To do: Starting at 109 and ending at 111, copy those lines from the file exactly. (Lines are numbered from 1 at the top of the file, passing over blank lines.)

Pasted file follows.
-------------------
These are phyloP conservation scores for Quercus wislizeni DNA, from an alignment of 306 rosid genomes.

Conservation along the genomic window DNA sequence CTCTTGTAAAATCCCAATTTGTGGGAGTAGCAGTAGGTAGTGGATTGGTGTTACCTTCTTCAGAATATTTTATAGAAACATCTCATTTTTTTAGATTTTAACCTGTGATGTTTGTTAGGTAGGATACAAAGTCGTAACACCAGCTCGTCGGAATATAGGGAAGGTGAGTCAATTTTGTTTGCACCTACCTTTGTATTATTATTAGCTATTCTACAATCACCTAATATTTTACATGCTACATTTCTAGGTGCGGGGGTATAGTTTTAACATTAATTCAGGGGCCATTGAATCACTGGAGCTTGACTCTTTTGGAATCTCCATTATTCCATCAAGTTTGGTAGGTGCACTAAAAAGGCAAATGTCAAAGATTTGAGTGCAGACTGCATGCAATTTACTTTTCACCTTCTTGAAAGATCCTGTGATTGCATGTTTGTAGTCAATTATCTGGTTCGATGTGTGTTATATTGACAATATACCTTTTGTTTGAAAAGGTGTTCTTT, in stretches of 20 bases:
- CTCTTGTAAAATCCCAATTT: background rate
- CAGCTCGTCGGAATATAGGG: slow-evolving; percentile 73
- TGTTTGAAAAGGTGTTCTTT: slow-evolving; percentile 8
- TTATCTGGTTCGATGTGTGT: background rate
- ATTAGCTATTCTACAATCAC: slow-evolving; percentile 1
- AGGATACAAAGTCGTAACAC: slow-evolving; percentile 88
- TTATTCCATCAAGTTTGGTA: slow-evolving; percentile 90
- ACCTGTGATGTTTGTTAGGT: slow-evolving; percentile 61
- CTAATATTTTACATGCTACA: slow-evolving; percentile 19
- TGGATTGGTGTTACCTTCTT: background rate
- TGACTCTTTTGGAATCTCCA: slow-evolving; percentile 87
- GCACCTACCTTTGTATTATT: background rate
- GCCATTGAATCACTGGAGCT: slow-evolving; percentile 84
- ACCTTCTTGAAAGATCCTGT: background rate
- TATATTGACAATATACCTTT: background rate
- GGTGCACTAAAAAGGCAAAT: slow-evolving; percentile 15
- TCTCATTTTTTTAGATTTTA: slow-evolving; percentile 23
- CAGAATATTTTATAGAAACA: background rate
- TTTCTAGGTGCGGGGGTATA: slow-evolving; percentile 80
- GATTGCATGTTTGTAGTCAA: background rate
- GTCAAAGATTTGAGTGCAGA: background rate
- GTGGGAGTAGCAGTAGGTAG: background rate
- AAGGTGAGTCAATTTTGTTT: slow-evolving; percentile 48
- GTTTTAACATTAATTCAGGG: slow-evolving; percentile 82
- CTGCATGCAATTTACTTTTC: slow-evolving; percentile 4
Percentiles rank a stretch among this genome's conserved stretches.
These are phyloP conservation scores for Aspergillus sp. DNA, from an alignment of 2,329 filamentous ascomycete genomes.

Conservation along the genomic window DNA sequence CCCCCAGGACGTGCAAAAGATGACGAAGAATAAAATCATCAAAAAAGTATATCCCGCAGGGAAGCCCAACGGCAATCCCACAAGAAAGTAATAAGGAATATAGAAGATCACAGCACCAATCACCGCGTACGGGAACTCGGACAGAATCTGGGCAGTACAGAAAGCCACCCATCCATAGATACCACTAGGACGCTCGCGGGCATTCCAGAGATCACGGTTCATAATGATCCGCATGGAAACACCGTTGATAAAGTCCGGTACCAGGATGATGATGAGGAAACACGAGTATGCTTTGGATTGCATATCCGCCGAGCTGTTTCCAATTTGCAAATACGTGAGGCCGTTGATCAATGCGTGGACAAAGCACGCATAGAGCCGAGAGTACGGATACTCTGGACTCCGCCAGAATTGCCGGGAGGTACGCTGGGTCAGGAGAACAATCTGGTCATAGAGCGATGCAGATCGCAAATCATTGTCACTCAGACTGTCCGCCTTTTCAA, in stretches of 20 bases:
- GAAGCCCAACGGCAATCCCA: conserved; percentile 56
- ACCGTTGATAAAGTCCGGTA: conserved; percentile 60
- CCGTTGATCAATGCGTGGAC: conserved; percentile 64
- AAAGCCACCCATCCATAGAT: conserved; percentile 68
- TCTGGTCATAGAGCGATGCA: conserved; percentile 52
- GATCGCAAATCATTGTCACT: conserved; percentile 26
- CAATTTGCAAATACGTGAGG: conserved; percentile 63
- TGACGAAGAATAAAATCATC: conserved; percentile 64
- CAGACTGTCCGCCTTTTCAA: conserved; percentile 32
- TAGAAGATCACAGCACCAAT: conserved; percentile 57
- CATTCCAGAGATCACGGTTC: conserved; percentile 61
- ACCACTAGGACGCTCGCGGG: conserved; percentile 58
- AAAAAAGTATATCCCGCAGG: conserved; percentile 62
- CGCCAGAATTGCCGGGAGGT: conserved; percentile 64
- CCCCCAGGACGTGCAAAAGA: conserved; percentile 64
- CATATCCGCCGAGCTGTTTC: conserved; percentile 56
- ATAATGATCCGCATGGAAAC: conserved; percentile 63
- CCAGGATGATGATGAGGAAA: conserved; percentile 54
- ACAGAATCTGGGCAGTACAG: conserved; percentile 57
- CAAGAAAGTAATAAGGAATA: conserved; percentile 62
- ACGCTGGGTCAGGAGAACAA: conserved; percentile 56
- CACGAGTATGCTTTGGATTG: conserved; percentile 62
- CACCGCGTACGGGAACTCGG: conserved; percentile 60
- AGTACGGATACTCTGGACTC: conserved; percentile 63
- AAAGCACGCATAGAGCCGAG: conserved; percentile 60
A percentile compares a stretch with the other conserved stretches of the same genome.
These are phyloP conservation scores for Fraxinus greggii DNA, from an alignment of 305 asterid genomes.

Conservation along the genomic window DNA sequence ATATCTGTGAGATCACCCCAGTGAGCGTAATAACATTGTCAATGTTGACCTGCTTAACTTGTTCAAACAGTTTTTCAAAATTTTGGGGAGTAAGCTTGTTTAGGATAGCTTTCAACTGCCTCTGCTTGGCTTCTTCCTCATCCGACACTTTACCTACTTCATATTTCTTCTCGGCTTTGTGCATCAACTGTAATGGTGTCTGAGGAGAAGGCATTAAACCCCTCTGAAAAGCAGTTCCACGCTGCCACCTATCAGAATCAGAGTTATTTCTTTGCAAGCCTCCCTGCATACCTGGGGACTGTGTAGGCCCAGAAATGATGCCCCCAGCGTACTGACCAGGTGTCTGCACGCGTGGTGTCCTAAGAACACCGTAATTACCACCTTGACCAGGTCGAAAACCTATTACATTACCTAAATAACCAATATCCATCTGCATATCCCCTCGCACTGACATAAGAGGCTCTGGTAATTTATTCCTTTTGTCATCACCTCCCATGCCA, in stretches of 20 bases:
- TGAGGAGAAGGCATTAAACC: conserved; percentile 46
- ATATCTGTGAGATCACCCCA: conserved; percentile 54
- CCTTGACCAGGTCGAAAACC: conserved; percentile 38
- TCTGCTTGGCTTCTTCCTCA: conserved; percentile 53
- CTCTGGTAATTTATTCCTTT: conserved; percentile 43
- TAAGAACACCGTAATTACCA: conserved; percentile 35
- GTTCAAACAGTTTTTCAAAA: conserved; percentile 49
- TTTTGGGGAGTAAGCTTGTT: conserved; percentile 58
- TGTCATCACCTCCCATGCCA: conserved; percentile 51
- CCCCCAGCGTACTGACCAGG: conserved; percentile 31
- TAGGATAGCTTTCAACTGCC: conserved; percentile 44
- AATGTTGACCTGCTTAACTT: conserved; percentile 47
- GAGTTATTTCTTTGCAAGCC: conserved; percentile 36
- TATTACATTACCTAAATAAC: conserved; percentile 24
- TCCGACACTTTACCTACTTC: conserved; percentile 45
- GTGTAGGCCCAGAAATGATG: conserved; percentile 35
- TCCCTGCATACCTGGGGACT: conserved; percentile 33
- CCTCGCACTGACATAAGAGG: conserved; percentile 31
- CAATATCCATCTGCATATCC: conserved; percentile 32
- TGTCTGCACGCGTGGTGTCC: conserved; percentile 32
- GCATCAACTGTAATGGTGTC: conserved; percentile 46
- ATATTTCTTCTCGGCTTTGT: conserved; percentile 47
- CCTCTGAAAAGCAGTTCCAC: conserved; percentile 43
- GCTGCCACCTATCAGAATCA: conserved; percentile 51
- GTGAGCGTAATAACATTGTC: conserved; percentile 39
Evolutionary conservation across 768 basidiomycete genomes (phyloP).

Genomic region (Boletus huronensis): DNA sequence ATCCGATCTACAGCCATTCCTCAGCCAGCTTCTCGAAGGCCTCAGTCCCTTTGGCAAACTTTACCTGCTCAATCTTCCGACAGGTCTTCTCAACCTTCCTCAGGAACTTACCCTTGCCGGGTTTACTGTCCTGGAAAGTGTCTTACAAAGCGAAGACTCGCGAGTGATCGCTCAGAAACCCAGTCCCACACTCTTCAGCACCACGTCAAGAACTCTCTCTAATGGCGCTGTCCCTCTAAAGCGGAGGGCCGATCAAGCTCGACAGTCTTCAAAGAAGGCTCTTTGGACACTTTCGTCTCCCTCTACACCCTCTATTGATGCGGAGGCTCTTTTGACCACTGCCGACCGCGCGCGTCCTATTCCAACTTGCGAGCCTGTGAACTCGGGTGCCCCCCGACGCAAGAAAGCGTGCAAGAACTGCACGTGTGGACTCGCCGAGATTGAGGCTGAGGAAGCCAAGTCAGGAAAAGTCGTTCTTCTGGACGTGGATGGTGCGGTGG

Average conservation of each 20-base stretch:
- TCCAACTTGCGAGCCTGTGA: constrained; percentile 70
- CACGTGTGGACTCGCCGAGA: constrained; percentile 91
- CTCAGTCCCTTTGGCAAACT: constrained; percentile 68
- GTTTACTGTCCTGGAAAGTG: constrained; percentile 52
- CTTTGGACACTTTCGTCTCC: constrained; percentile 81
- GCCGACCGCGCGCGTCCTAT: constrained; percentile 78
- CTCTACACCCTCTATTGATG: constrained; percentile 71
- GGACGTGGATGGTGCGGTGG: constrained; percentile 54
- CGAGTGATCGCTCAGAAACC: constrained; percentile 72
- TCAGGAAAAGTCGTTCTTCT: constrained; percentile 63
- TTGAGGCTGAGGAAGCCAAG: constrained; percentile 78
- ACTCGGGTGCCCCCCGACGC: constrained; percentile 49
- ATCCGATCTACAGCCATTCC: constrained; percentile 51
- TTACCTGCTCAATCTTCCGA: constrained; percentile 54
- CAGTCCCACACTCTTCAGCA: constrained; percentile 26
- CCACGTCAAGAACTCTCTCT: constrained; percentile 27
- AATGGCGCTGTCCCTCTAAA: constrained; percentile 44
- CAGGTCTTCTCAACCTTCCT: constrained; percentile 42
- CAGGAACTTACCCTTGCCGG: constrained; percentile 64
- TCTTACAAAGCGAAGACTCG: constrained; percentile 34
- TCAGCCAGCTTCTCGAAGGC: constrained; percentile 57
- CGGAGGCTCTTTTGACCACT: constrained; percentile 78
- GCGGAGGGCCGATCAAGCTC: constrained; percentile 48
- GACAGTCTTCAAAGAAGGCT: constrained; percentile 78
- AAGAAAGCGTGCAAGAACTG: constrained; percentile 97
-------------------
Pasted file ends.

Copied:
- GCGGAGGGCCGATCAAGCTC: constrained; percentile 48
- GACAGTCTTCAAAGAAGGCT: constrained; percentile 78
- AAGAAAGCGTGCAAGAACTG: constrained; percentile 97